Humiliation. In sales, we face it all the time.
Most of us deal with rejection every day. Prospects hang up on you. Clients or prospects don’t return your phone calls or respond to your emails. Meetings or phone conferences are canceled at the last minute. Clients don’t attend your webinars.
So I guess that it’s no surprise that someone created a special day for it, because today is Humiliation Day.
According to World’s Special Days, Humiliation Day was started on July 1, 1923, by Chinese Canadian immigrants to protest that country’s Chinese Exclusion Act. Each year, all Chinese stores were closed and all celebrations were boycotted that happened on Canada Day (formerly called Dominion Day).
When the act was abolished in 1947, the day has ever since then been celebrated worldwide on January 3rd of each year. Why that day? Don’t know.
The purpose of the day is not to humiliate someone. Instead, it’s to focus is on humility and being humble.
And what can be a more humbling experience than working in sales? Sure, you want to be as positive and confident as you can when you go to work every day. But as we all know from experience, working in sales can sometimes be humbling.
Below are a couple of articles on how to overcome humiliation –
Is It Possible to Recover From Humiliation?, by Cheryl Conner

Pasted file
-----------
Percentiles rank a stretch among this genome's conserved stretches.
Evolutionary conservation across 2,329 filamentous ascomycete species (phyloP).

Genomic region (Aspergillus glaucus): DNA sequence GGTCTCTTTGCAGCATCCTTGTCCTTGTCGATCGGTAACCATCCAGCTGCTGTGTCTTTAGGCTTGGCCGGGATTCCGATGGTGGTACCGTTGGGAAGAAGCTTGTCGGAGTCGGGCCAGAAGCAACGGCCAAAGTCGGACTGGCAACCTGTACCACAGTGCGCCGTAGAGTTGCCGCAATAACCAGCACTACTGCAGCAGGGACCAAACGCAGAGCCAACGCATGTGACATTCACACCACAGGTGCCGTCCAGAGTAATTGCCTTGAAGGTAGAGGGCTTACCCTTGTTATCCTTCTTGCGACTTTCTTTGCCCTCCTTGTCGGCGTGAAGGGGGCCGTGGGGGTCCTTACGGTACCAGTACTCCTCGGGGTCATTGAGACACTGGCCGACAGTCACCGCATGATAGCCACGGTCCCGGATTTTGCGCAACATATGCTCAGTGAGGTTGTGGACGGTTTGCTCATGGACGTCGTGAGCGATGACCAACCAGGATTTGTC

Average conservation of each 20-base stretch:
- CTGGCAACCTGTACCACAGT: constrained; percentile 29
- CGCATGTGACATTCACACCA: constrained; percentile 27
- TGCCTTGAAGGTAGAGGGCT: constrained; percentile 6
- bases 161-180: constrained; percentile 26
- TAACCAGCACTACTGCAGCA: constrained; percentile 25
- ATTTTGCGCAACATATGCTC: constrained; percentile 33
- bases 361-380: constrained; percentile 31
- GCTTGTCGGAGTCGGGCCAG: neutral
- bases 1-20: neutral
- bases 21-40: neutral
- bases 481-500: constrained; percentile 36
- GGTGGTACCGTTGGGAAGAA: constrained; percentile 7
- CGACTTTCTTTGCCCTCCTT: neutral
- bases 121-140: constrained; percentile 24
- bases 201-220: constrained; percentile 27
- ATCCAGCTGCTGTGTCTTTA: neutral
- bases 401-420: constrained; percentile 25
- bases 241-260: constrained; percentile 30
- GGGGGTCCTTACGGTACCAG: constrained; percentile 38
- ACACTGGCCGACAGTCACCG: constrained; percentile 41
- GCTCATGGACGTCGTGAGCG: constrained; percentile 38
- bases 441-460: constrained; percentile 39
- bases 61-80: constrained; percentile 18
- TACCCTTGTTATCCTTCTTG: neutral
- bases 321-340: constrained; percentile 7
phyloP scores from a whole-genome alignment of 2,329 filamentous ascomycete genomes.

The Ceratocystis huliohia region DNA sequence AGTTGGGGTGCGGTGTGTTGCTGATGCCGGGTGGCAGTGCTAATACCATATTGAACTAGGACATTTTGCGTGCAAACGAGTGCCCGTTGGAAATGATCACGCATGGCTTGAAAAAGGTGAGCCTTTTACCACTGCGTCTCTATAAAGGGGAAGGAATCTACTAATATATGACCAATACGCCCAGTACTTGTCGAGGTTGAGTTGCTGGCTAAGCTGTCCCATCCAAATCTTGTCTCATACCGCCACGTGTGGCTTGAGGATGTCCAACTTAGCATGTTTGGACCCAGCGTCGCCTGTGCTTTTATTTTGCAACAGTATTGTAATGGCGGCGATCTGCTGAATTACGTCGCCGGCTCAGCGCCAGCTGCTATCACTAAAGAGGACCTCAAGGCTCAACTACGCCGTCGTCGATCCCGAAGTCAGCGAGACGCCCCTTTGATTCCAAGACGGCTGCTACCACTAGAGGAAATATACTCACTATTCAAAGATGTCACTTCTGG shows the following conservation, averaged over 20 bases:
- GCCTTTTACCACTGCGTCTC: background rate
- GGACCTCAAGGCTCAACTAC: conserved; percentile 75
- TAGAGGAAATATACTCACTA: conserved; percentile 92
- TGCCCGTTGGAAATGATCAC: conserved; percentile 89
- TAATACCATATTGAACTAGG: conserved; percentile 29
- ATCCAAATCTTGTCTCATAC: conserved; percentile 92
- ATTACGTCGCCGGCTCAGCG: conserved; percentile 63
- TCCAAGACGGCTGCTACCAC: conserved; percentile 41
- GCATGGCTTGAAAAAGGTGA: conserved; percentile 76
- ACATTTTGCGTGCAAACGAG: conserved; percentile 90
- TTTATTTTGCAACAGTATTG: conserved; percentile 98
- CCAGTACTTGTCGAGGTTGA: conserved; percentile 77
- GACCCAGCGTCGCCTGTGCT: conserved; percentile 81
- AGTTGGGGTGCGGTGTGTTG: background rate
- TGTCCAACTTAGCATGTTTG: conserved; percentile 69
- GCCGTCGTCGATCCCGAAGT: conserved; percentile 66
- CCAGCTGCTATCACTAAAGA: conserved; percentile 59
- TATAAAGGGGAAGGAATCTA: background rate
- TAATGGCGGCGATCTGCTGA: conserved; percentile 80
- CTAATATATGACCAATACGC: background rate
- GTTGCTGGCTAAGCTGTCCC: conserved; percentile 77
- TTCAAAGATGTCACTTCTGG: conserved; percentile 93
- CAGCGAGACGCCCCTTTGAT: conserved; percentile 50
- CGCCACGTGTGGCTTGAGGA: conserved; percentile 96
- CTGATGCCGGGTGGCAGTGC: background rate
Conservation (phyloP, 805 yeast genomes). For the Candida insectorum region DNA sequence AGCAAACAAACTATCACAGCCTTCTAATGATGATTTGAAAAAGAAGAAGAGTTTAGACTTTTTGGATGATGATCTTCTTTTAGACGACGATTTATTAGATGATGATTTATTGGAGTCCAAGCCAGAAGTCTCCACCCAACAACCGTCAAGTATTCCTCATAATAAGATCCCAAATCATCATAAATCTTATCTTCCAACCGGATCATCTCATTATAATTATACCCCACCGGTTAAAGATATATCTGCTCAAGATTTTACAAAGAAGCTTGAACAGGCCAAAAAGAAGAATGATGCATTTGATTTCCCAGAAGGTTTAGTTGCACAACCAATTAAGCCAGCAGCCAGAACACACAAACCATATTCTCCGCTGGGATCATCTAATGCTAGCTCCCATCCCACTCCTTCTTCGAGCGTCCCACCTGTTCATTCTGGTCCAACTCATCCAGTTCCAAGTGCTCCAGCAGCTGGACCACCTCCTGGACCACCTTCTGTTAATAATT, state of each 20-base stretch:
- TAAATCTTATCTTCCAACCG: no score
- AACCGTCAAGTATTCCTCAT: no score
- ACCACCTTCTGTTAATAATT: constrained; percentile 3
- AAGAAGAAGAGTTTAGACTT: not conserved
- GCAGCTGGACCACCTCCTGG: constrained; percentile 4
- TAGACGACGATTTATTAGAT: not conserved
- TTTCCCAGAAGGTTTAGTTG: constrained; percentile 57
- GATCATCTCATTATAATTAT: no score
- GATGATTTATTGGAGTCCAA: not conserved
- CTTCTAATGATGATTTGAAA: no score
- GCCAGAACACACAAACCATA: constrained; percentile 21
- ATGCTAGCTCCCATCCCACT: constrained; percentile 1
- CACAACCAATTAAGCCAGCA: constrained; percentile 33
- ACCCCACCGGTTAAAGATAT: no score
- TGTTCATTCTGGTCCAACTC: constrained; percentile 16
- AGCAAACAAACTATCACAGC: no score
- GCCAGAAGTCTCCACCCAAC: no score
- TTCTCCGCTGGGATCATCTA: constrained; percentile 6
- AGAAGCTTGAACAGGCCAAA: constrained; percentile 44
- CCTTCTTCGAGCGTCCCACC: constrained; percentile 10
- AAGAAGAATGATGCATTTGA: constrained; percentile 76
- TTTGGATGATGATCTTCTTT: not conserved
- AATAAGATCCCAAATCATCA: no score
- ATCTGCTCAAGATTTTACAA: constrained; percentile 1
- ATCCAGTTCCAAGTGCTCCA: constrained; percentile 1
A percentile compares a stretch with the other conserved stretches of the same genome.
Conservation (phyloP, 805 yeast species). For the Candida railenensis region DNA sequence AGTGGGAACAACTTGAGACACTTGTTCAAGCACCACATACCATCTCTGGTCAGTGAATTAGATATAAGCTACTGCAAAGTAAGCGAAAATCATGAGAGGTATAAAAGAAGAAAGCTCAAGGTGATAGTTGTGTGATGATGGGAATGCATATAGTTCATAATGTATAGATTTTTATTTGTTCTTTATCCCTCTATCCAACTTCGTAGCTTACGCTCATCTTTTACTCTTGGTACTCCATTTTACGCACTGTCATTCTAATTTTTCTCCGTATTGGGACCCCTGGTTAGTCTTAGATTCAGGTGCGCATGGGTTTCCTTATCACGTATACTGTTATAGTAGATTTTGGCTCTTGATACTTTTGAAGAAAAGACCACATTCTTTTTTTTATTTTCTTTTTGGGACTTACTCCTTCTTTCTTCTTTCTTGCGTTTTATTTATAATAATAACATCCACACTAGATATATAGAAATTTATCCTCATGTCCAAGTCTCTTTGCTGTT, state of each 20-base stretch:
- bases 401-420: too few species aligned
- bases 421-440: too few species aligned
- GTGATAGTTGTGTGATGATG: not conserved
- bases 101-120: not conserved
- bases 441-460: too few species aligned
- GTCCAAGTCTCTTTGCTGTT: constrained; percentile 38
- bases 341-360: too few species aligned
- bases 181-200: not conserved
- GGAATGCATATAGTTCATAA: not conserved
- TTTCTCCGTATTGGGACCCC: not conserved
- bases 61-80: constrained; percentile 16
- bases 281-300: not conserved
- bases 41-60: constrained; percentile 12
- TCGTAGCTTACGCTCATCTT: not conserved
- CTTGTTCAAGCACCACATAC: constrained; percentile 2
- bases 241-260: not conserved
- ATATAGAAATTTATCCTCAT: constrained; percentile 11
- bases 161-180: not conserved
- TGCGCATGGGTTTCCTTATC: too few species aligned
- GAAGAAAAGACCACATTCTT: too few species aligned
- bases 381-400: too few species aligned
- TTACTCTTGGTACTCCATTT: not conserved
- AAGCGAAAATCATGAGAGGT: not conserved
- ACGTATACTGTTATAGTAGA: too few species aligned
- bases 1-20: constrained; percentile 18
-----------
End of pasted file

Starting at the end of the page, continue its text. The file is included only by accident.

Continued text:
10 Steps for Getting Over Humiliation, by Bella DePaulo, Ph.D.
To help you reflect on this day, here are some quotes about humility to help you –
“The principals of living greatly include the capacity to face trouble with courage, disappointment with cheerfulness, and trial with humility.” By Thomas S. Monson
“Recognizing your talents doesn’t mean believing they’re limitless. Accepting your strengths doesn’t lead to pride, but instead to humility; you’re less likely to resent what others have if you understand your own bounty.” By Gina Barreca
“Humility is the true key to success. Successful people lose their way at times. They often embrace and overindulge from the fruits of success. Humility halts this arrogance and self-indulging trap. Humble people share the credit and wealth, remaining focused and hungry to continue the journey of success.” By Rick Pitino